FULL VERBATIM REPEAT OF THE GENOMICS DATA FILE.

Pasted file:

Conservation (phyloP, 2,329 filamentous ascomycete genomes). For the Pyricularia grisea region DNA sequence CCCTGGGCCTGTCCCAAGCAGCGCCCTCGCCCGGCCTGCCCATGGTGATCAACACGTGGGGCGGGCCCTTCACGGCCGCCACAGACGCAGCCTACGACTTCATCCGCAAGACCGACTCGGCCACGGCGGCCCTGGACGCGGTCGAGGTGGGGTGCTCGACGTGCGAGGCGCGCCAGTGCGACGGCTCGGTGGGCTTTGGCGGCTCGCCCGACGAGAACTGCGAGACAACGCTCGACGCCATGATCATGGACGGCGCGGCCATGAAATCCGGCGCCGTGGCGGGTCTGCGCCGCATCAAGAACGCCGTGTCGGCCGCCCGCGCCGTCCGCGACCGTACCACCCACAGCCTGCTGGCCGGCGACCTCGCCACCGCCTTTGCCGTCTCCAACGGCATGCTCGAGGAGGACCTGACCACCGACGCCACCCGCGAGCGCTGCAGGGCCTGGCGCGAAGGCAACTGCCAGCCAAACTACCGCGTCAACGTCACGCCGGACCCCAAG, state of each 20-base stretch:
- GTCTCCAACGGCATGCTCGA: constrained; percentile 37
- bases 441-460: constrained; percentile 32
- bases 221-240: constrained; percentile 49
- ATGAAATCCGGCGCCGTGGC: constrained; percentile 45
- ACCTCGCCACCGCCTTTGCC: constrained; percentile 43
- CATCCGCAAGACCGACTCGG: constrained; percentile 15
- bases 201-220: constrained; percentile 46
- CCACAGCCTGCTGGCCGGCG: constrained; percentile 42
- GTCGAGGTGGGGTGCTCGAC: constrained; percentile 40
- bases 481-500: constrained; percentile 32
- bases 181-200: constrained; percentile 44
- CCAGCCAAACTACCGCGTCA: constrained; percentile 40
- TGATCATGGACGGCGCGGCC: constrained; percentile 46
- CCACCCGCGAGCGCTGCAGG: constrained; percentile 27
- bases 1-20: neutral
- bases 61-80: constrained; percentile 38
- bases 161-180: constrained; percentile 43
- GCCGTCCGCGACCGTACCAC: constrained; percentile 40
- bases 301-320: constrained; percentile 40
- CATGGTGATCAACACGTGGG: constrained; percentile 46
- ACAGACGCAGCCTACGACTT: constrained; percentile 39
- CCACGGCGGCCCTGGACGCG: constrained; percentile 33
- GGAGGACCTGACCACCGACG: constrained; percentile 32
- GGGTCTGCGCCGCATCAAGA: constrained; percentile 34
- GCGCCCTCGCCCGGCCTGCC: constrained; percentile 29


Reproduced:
Conservation (phyloP, 2,329 filamentous ascomycete genomes). For the Pyricularia grisea region DNA sequence CCCTGGGCCTGTCCCAAGCAGCGCCCTCGCCCGGCCTGCCCATGGTGATCAACACGTGGGGCGGGCCCTTCACGGCCGCCACAGACGCAGCCTACGACTTCATCCGCAAGACCGACTCGGCCACGGCGGCCCTGGACGCGGTCGAGGTGGGGTGCTCGACGTGCGAGGCGCGCCAGTGCGACGGCTCGGTGGGCTTTGGCGGCTCGCCCGACGAGAACTGCGAGACAACGCTCGACGCCATGATCATGGACGGCGCGGCCATGAAATCCGGCGCCGTGGCGGGTCTGCGCCGCATCAAGAACGCCGTGTCGGCCGCCCGCGCCGTCCGCGACCGTACCACCCACAGCCTGCTGGCCGGCGACCTCGCCACCGCCTTTGCCGTCTCCAACGGCATGCTCGAGGAGGACCTGACCACCGACGCCACCCGCGAGCGCTGCAGGGCCTGGCGCGAAGGCAACTGCCAGCCAAACTACCGCGTCAACGTCACGCCGGACCCCAAG, state of each 20-base stretch:
- GTCTCCAACGGCATGCTCGA: constrained; percentile 37
- bases 441-460: constrained; percentile 32
- bases 221-240: constrained; percentile 49
- ATGAAATCCGGCGCCGTGGC: constrained; percentile 45
- ACCTCGCCACCGCCTTTGCC: constrained; percentile 43
- CATCCGCAAGACCGACTCGG: constrained; percentile 15
- bases 201-220: constrained; percentile 46
- CCACAGCCTGCTGGCCGGCG: constrained; percentile 42
- GTCGAGGTGGGGTGCTCGAC: constrained; percentile 40
- bases 481-500: constrained; percentile 32
- bases 181-200: constrained; percentile 44
- CCAGCCAAACTACCGCGTCA: constrained; percentile 40
- TGATCATGGACGGCGCGGCC: constrained; percentile 46
- CCACCCGCGAGCGCTGCAGG: constrained; percentile 27
- bases 1-20: neutral
- bases 61-80: constrained; percentile 38
- bases 161-180: constrained; percentile 43
- GCCGTCCGCGACCGTACCAC: constrained; percentile 40
- bases 301-320: constrained; percentile 40
- CATGGTGATCAACACGTGGG: constrained; percentile 46
- ACAGACGCAGCCTACGACTT: constrained; percentile 39
- CCACGGCGGCCCTGGACGCG: constrained; percentile 33
- GGAGGACCTGACCACCGACG: constrained; percentile 32
- GGGTCTGCGCCGCATCAAGA: constrained; percentile 34
- GCGCCCTCGCCCGGCCTGCC: constrained; percentile 29